Collected thoughts as market wavers

THE TICKER

June 22, 1995|By JULIUS WESTHEIMER

Drifting aimlessly all day -- as investors pondered the possible impact of Alan Greenspan's speech Tuesday night -- stocks closed mixed yesterday.

The Dow Jones industrial average slipped 3.46 points to finish at 4,547.10.

But, as one local broker put it, "It wasn't bad considering the Dow is still up 713 points this year."

WALL ST. WISDOM: "If you speculate in stocks on margin [borrowed money], you're like the fellow holding onto a bear's tail as it runs around the tree -- if you lose your hold, the bear will get you." ("Dollars and Sense" by Col. William Hunter, 1907.)

NUMBERS GAME: Names make news, but so do numbers: "Smith Barney's Alan Shaw feels the Dow could hit 5,163 this year, later on 5,810." (Barron's, June 19.)

"The Dow's p/e is now 15.4, compared to its 60-year 15.7 average. If earnings hold up a 15 p/e could push the DJ over 5,000 in a year." (Monday Morning Market Memo.)

"Stocks might go higher this year, but expect maybe a 250-600 point correction this summer." (Robert Farrell, investment chief, Merrill Lynch.)

WALL ST. CHATTER: "Long-term stocks remain the best option for building wealth. Focus on stocks the institutions do not favor." (Dick Davis Digest.)

"Seeking an investment that will let you sleep at night? Look no further than zero-coupon bonds." (Entrepreneur, June.)

"The best way to afford tomorrow's college costs is to start early. Aim for long-term gains with stocks, but as tuition bills draw near, move to zero-coupon Treasuries." (Money, June.)

BE CAREFUL: The cover story of Money magazine, July, describes "8 Big Mistakes To Avoid With Your Money." (1) Fearing loss more than we should. (2) Ignoring inflation. (3) Thinking everyone else is an expert. (4) Becoming overconfident. (5) Hearing only what we want to hear. (6) Valuing some dollars less, i.e., using credit cards recklessly. (7) Resisting change. (8) Biting off more than we can chew.

YOUR PAYCHECK (cont'd): "Are You Paid Enough?" asks Fortune, June 26, supplying these "Annual Industry Average" earnings:

Computer software engineer $55,000; neurosurgeon $263,000; paralegal $37,000; warehouse manager $54,000; executive secretary $37,000; TV news reporter $30,000; senior tax accountant $55,000; elementary school teacher $36,000; civil engineer $62,000; stock broker $150,000.

WRONG WAYS: Regarding the above, Fortune suggests these "Ways Not To Ask Your Boss For a Raise":

"Don't tell your boss you need more money for your new house or your kid's braces. . . . Don't brandish a competing offer; that whiff of blackmail can turn off management even if you're not bluffing. . . . Companies reckon that employees who consider leaving won't stay long anyway, even with a big raise."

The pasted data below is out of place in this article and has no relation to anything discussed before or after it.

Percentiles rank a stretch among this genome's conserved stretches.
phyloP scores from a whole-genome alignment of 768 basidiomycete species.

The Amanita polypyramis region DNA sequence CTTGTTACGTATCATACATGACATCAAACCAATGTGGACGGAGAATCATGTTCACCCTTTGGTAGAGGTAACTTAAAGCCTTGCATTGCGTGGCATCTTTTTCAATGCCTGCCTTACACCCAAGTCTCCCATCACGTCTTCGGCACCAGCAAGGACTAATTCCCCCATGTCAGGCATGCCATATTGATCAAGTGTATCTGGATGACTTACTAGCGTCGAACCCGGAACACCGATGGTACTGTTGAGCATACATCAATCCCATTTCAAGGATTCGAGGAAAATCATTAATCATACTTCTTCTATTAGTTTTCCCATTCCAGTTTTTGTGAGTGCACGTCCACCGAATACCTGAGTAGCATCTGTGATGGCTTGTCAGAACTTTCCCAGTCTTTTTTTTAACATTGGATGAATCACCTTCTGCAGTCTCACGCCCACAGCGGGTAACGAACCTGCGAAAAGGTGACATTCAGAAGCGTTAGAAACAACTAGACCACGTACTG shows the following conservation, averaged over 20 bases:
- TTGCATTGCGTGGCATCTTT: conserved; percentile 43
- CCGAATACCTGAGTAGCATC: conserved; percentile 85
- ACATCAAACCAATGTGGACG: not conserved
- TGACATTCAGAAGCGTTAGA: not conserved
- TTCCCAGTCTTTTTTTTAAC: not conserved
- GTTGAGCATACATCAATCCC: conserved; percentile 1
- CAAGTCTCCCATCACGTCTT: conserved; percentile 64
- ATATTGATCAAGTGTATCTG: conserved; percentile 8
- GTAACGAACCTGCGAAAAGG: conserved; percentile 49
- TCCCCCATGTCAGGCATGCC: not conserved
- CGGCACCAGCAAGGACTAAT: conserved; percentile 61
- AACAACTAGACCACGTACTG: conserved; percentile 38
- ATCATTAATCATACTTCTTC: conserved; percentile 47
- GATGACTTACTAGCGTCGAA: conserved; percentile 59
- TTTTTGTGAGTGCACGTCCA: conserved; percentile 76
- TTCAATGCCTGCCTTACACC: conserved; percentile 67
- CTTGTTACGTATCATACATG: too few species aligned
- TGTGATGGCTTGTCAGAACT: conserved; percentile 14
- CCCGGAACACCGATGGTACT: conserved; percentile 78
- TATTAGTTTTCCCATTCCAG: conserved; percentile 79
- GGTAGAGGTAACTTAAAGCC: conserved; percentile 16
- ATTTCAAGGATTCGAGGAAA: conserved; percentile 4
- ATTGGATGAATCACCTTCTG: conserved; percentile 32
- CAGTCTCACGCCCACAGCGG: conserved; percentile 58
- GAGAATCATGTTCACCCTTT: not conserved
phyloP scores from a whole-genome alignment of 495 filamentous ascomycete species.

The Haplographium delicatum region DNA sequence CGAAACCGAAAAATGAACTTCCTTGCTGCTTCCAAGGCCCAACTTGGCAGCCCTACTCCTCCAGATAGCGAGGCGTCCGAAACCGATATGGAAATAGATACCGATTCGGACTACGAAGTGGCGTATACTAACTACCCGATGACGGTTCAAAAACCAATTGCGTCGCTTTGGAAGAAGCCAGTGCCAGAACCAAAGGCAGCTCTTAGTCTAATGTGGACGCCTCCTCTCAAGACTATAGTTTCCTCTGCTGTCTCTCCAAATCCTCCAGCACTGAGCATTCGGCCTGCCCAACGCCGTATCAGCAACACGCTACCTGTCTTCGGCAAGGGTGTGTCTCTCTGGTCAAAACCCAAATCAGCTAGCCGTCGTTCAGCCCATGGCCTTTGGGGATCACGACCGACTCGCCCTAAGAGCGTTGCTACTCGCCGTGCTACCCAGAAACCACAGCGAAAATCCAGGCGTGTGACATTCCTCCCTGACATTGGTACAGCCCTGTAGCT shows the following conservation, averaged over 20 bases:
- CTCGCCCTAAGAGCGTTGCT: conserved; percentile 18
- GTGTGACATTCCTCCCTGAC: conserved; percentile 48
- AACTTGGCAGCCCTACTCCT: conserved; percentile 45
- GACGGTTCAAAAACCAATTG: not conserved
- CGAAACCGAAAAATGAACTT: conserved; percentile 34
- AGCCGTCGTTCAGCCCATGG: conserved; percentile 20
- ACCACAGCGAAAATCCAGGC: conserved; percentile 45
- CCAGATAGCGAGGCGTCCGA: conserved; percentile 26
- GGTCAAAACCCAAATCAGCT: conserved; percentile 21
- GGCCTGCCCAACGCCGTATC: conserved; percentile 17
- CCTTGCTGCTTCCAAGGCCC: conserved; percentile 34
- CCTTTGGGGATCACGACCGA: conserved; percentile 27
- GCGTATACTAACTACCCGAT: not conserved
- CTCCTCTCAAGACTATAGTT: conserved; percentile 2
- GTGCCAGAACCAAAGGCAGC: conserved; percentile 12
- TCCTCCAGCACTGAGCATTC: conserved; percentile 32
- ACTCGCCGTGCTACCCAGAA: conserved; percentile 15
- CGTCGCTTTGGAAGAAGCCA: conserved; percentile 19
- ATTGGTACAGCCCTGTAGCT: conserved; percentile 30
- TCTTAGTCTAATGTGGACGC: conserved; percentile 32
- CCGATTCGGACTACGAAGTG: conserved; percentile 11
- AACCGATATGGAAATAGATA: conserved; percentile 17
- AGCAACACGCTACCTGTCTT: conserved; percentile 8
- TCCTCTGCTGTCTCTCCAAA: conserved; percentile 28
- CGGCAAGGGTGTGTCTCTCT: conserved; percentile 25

(Coming next Tuesday: Positive ways to get more money.)

CAREER CORNER: Working Woman magazine, July, in its cover story, "25 Hottest Careers For Women," includes:

Biologist, computer software engineer, environmental manager, fertility specialist, information systems manager, multimedia specialist, public utilities marketing manager, corporate counsel, credit card marketer, elder lawyer, obstretrician-gynecologist, rehab counselor, family practice doctor and fund raiser.

The article has full details.

BALTIMORE BITS: USF&G stock appears on Legg Mason's June "Recommended Buy List." The stock has a 1996 estimated 9.8 p/e ratio.

BGE is listed under "Buy These Stocks To Get Year-Round Income" in Money, July. At its present price, the local utility yields 6.4 percent.

Tomorrow night, locally produced "Wall Street Week With Louis Rukeyser" is titled, "The Future of The Technology Revolution," featuring three specialists who cover the field.

HOPEFULLY HELPFUL: "Bank fees are rising on ATMs, checking accounts and other services. Self defense: Be aware of all charges by asking for your bank's fee list." (Edward Mrkvicka, author, "The Bank Book," $22.)

"To avoid 'money mistakes,' read good biographies of successful investors. Most offer superb analyses of their errors." (Martin Groder, author, "Business Games," $29.95.)

"A Game Plan For Finding a Job on the Internet," subtitled "On-line, You May Reach Potential Employers in Your Backyard or Miles Away," is worth reading in this week's (June 18-24) National Business Employment Weekly. Many newsstands have copies.

"Check your Social Security earnings every three years. A mistake that goes uncorrected could reduce your benefits for your lifetime. Call Social Security at 800-772-1213 to order a Personal Earnings and Benefit Estimate Statement." (William Mercer Inc., benefits consultants.)

NEW MAGAZINES: "Reverse mortgages allow homeowners over age 62 to tap their equity without having to move." (Consumer Reports, July, with pros and cons in a helpful article, "Reverse Mortgages: A Good Idea?")

"Do You Stay Out of the Market For Fear of Being Left Out?" asks Forbes, July 3. The article lists "50 Stocks to Give You Comfort," including well-known names like Crown Books, US Home Care, Anheuser-Busch, RJR Nabisco, Travelers, etc.

U.S. News & World Report, June 26, runs a good story, "Building a Case for Real-Estate Funds: High Yield and a Healthy Market Are Drawing Cards." ("Remember: 'Buying low' is the first half of a famous investing formula.")

Business Week, June 26, in a story, "Scoping Out Stocks Below the Radar Screen," says, "Preston Athey, who manages the T. Rowe Price Small Cap Value Investment Fund, controls costs with a low annual 20 percent turnover."

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